From the Strait of Yenikale or Kerch, giving access to the Sea of Azov.
The second-class fortresses are Kronstadt and Sveaborg in the Gulf of Finland, Ivangorod in Poland, Libau on the Baltic Sea, Kerch on the Black Sea and Vladivostok on the Pacific. In the third class are Viborg in Finland, Ossovets and Ust Dvinsk (or Dunamunde) in Lithuania, Sevastopol and Ochakov on the Black Sea, and Kars and Batum in Caucasia.
In February 1773 the Russian plenipotentiary delivered his ultimatum, of which the most important demands were the cession of Kerch, Yenikale and Kinburn, the free navigation of the Black Sea and Archipelago for Russian trading and war vessels, and the recognition of the tsar's right to protect the Orthodox subjects of the sultan.
Russia, however, retained the fortresses of Kerch, Yenikale and Kinburn, with the desert country between the Bug and the Dnieper, while Ochakov was left to the Turks.
Others occur in the flat northern half of the Crimea, and even close to Kerch, where the famous Kul Oba seems to have held a Scythic chieftain who had adopted a veneer of Greek tastes, but remained a barbarian at heart.
Placed on the high road between Simferopol and Kerch, and in the midst of a country rich in corn land, vineyards and gardens, Karasu-Bazar used to be a chief seat of commercial activity in the Crimea; but it is gradually declining in importance, though still a considerable centre for the export of fruit.
From 1911 to 1914 Kerch (Panticapaion), Old and New Chersonesos, Tanais, Olbia, a town on the Is.
This, though very similar in design to many fibulae from Scandinavia and Britain, was found in a tomb at Kerch (Panticapaeum).
BOSPORUS CIMMERIUS, the ancient name for the Straits of Kerch or Yenikale, connecting the Black Sea and the Sea of Azov; the Cimmerii were the ancient inhabitants.
This in ancient times seems to have formed a group of islands intersected by arms of the Hypanis or Kuban and various sounds now silted up. The whole district was dotted with Greek cities; on the west side, Panticapaeum (Kerch, q.v.), the chief of all, often itself called Bosporus, and Nymphaeum (Eltegen); on the east Phanagoria (Sennaja),Cepi,Hermonassa,Portus Sindicus, Gorgippia (Anapa).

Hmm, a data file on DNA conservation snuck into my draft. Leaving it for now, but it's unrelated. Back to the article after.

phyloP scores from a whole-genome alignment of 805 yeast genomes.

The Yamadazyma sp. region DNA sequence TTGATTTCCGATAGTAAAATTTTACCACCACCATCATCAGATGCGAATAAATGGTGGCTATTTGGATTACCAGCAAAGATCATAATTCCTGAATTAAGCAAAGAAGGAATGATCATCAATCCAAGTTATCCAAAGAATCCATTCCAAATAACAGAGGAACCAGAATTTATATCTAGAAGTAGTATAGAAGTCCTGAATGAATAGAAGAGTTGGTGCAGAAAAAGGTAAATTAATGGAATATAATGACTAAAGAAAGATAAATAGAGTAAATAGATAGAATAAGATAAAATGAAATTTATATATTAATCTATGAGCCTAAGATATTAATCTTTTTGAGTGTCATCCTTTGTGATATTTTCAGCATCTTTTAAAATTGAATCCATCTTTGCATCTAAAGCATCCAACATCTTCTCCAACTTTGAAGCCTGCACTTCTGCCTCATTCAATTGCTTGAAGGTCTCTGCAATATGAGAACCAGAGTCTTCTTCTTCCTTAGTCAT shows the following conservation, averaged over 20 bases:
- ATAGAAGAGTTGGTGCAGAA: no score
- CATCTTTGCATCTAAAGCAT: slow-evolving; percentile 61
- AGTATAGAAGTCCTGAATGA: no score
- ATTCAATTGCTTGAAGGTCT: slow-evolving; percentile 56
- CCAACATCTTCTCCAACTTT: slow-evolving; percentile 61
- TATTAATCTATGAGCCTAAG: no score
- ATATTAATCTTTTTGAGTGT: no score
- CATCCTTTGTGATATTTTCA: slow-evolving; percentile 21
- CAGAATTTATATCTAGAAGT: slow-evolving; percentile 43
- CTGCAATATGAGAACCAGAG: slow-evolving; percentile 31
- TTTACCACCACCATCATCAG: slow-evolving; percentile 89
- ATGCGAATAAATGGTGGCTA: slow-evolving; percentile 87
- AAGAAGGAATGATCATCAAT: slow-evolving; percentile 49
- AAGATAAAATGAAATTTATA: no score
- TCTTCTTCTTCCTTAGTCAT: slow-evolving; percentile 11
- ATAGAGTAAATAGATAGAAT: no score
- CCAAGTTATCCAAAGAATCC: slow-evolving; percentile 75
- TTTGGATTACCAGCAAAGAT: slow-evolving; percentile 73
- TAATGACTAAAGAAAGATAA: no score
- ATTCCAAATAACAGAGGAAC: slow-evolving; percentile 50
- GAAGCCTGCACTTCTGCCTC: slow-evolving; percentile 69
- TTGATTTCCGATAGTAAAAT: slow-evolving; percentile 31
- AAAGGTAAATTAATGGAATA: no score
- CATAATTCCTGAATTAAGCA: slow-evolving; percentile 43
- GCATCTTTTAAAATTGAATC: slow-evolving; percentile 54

CAUCASUS, a mountain range of Asia, wholly within the Russian empire, stretching north-west to south-east from the Strait of Kerch (between the Black Sea and Sea of Azov) to the Caspian Sea, over a length of 900 m., with a breadth varying from 30 to 140 m.
This section, extending from the Strait of Kerch to Mount Elbruz in 42° 40' E., is over 420 m.
KERCH, or Kertch, a seaport of S.
Russia, in the government of Taurida, on the Strait of Kerch or Yenikale, 60 m.
That of Alexander Nevsky was formerly the Kerch museum of antiquities, founded in 1825.
The more valuable objects were subsequently removed to the Hermitage at St Petersburg, while those that remained at Kerch were scattered during the English occupation in the Crimean War.
A rich deposit of iron ore was discovered close to Kerch in 1895, and since then mining and blasting have been actively prosecuted.
Notwithstanding the deepening of the strait, so that ships are now able to enter the Sea of Azov, Kerch retains its importance for the export trade in wheat, brought thither by coasting vessels.
They usually called the place Cerchio, a corruption of the Russian name K'rtchev (whence Kerch), which appears in the 11th century inscription of Tmutarakan (a Russian principality at the north foot of the Caucasus).
Under the Turks, whose rule dates from the end of the 15th century, Kerch was a military port; and as such it plays a part in the Russo-Turkish wars.
Kerch suffered severely during the Crimean War.
Archaeologically Kerch is of particular interest, the kurgans or sepulchral mounds of the town and vicinity having yielded a rich variety of the most beautiful works of art.